Phelps: Creative community sustainabilityWritten by Crystal Phelps | | email@example.com
As a Toledo native, I am excited to see grassroots movements taking a more permanent hold here in the Glass City. But I am left to wonder if the current movers and shakers are interested in or even consider the sustainability of these initiatives? Toledo arts seem to be stuck in a congratulatory mode of existence that can be short-sighted. Being supportive of the positive endeavors is great, but it is also important to have a critical dialogue about what’s going on in order for the community to experience significant growth. The influx of new initiatives, such as PechaKucha Nights, Launch Pad Cooperative, LeSo Gallery, and tart::projects are raising the bar for the local arts community with long-term goals in mind. Continued education, communication and cooperation are needed to sustain local talent and attract others to the area.
Recent art thefts at The Gallery at The Davis Building associated with the You Are Here Toledo project are an example of a bad situation and a prime motivation for my questioning.
Art being removed from the walls in a gallery is a strong indicator that there are pockets of the greater community that do not understand the importance of the visual arts — a lack of education. These are works of art inspired by and made for the City of Toledo, this place that we love and have civic pride in. The exhibition was organized by tart::projects to help raise community awareness about the You Are Here project and give viewers the opportunity to see the original work that was created for the dots. You Are Here dots being removed by grounds crews unaware that this public art project, coordinated by AIGA and The Arts Commission, was not graffiti, points to a lack of communication and cooperation between the organizations and the city.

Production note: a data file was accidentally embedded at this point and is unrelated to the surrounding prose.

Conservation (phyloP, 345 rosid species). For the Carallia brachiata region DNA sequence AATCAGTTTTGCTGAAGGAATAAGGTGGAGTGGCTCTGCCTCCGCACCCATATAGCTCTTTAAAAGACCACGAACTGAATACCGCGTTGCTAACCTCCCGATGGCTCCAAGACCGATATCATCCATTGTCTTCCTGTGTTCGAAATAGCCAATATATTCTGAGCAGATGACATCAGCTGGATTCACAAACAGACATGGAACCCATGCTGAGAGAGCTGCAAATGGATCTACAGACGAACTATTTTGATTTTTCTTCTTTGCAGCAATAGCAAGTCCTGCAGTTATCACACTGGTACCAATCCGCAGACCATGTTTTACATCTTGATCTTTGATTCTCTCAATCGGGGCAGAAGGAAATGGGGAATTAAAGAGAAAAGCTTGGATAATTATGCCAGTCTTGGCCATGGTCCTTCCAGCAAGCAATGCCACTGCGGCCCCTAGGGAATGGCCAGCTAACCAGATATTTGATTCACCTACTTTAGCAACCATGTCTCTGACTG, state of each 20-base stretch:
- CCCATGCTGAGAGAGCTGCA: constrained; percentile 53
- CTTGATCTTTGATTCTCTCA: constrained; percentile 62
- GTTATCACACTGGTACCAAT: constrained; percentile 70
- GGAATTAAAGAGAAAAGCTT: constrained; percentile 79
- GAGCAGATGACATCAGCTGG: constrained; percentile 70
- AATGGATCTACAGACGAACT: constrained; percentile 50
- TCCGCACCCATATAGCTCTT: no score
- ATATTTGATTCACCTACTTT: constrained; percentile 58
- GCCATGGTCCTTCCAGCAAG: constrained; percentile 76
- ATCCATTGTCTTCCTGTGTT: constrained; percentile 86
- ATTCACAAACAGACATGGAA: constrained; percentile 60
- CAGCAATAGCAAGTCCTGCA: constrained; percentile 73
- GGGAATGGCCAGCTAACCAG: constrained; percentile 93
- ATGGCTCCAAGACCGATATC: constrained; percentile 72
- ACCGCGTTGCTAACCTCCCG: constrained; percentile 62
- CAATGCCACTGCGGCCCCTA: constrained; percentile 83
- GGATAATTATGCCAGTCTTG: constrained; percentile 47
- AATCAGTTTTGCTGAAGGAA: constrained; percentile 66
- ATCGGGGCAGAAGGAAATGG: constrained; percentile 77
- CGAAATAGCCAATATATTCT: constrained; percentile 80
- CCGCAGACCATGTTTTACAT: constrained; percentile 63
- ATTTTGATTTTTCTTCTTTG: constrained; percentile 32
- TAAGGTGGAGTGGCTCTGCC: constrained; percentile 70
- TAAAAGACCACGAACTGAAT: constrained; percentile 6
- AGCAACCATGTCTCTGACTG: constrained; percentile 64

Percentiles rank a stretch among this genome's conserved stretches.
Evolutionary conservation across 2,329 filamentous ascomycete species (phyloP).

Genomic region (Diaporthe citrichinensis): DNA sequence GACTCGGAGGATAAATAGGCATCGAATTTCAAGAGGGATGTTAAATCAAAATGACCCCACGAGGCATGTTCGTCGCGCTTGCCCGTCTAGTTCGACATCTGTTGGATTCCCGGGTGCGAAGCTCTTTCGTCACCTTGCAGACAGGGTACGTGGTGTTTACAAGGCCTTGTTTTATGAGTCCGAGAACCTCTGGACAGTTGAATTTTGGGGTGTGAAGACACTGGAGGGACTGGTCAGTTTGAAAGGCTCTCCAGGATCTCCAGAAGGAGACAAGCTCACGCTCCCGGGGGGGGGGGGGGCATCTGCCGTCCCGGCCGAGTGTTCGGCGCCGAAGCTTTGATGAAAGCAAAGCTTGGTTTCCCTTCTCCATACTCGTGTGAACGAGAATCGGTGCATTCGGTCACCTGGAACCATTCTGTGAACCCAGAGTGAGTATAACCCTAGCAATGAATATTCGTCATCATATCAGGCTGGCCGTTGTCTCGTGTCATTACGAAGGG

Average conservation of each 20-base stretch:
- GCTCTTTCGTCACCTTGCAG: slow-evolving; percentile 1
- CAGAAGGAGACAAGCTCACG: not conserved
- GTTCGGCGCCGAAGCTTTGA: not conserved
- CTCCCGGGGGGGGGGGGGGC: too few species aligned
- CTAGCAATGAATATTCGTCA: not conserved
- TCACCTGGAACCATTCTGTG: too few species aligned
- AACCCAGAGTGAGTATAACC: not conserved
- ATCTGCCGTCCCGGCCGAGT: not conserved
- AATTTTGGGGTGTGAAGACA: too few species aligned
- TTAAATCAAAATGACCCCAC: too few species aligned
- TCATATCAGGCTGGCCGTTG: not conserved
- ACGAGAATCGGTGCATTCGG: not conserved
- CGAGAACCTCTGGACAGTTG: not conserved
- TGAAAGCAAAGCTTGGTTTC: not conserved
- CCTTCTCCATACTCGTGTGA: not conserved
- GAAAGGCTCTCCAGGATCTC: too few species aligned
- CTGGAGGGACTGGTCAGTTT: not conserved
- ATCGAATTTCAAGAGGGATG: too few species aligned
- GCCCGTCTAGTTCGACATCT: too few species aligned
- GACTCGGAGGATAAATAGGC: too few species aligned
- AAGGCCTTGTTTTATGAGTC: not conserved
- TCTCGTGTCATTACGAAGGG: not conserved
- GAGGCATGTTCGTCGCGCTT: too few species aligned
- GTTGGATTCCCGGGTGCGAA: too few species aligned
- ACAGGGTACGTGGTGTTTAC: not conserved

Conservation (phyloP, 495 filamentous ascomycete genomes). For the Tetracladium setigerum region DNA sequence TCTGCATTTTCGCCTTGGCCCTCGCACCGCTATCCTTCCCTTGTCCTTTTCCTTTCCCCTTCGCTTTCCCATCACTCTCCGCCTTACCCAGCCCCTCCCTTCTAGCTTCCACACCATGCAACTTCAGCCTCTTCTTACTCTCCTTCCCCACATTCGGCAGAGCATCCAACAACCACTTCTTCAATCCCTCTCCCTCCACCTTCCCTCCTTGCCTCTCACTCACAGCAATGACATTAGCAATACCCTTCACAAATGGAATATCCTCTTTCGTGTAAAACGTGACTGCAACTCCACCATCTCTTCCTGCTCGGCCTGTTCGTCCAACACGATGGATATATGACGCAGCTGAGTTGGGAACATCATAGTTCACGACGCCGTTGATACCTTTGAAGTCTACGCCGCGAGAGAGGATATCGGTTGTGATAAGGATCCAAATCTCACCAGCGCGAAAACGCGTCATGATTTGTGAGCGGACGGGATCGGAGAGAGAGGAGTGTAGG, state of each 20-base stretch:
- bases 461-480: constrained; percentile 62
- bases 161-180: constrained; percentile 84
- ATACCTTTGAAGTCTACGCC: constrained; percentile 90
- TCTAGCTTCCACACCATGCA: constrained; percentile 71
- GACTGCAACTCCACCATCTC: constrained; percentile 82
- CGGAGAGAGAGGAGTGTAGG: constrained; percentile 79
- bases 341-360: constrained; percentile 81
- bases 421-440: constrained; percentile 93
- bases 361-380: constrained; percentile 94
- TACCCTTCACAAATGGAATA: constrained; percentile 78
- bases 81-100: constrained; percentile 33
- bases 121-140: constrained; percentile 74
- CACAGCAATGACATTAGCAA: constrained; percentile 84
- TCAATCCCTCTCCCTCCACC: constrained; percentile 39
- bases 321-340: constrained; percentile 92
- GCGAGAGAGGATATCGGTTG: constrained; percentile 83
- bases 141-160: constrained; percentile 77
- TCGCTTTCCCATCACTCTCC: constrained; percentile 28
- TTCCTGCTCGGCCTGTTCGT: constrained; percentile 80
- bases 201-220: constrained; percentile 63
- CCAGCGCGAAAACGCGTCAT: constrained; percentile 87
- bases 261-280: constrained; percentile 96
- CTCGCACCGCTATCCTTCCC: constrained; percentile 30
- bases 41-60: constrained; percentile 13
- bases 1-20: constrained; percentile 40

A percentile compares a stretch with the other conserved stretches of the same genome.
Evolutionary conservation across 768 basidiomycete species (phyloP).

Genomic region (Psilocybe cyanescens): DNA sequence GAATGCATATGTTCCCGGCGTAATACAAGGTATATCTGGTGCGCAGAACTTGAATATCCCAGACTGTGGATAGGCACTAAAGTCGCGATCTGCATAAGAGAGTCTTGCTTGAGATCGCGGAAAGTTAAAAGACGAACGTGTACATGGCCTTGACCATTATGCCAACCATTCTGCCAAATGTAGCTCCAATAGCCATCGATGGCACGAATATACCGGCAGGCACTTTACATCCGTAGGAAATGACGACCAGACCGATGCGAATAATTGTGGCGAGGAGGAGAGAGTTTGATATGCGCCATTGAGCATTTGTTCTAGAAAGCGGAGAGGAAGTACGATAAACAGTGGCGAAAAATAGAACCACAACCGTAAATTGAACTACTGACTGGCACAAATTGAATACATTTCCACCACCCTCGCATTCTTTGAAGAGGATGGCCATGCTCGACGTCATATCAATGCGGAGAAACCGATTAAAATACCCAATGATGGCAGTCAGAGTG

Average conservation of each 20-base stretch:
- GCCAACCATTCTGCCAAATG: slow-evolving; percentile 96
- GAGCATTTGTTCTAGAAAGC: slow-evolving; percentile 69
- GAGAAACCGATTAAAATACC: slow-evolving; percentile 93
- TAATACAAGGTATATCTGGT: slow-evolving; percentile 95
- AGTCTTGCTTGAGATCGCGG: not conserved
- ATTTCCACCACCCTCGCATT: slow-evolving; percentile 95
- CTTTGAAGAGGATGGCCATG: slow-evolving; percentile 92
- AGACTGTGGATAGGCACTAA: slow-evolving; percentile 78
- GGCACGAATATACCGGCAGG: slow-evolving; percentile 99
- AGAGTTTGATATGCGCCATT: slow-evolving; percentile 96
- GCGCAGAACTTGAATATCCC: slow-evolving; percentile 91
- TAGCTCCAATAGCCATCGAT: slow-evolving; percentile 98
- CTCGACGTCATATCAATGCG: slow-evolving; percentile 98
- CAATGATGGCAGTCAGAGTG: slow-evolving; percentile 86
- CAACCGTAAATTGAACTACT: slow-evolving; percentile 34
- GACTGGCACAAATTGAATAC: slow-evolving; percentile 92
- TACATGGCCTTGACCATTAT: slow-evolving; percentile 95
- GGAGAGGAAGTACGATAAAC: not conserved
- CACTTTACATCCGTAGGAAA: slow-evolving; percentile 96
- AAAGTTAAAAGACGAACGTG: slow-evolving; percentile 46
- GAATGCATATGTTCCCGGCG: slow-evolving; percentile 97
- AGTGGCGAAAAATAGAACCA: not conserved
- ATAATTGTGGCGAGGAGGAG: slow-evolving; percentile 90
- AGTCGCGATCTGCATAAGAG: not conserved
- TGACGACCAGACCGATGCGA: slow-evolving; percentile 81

One thing that greater metro areas have in common is an appreciation for the arts and the positive impact they have on the area- both socially and economically. If things continue to be destroyed or tampered with, the community may run the risk of losing its artwork. Those individuals who run the initiatives may seek out better venues, in different markets, outside of Toledo. It is imperative that the community shows support for local arts beyond the museum and takes pride in the fact that new organizations are forming and creating more opportunities for creatives. A lack of participation will result in frustration and boredom. The creative class will continue to flock to bigger markets while leaving the area in a perpetual state of the doldrums.
Showing up to gallery openings, artist talks, workshops and special events is the easy part. Education is readily provided through participation and experiencing all of the fantastic things that are coming to fruition here. If citizens of Toledo are not educated about the importance of the arts (in public and in the gallery setting), do not respect the amount of time and dedication that goes into the work or are simply apathetic, how can we grow together to build a vibrant city?
Cooperation between the arts, the city and all citizens is imperative to allow Toledo to move out of the shadow of Detroit and onto the next chapter in the Rust Belt renaissance.
Crystal Phelps is vice president at Launch Pad Cooperative. Visit her website at crystalgalephelps.com and email her at firstname.lastname@example.org.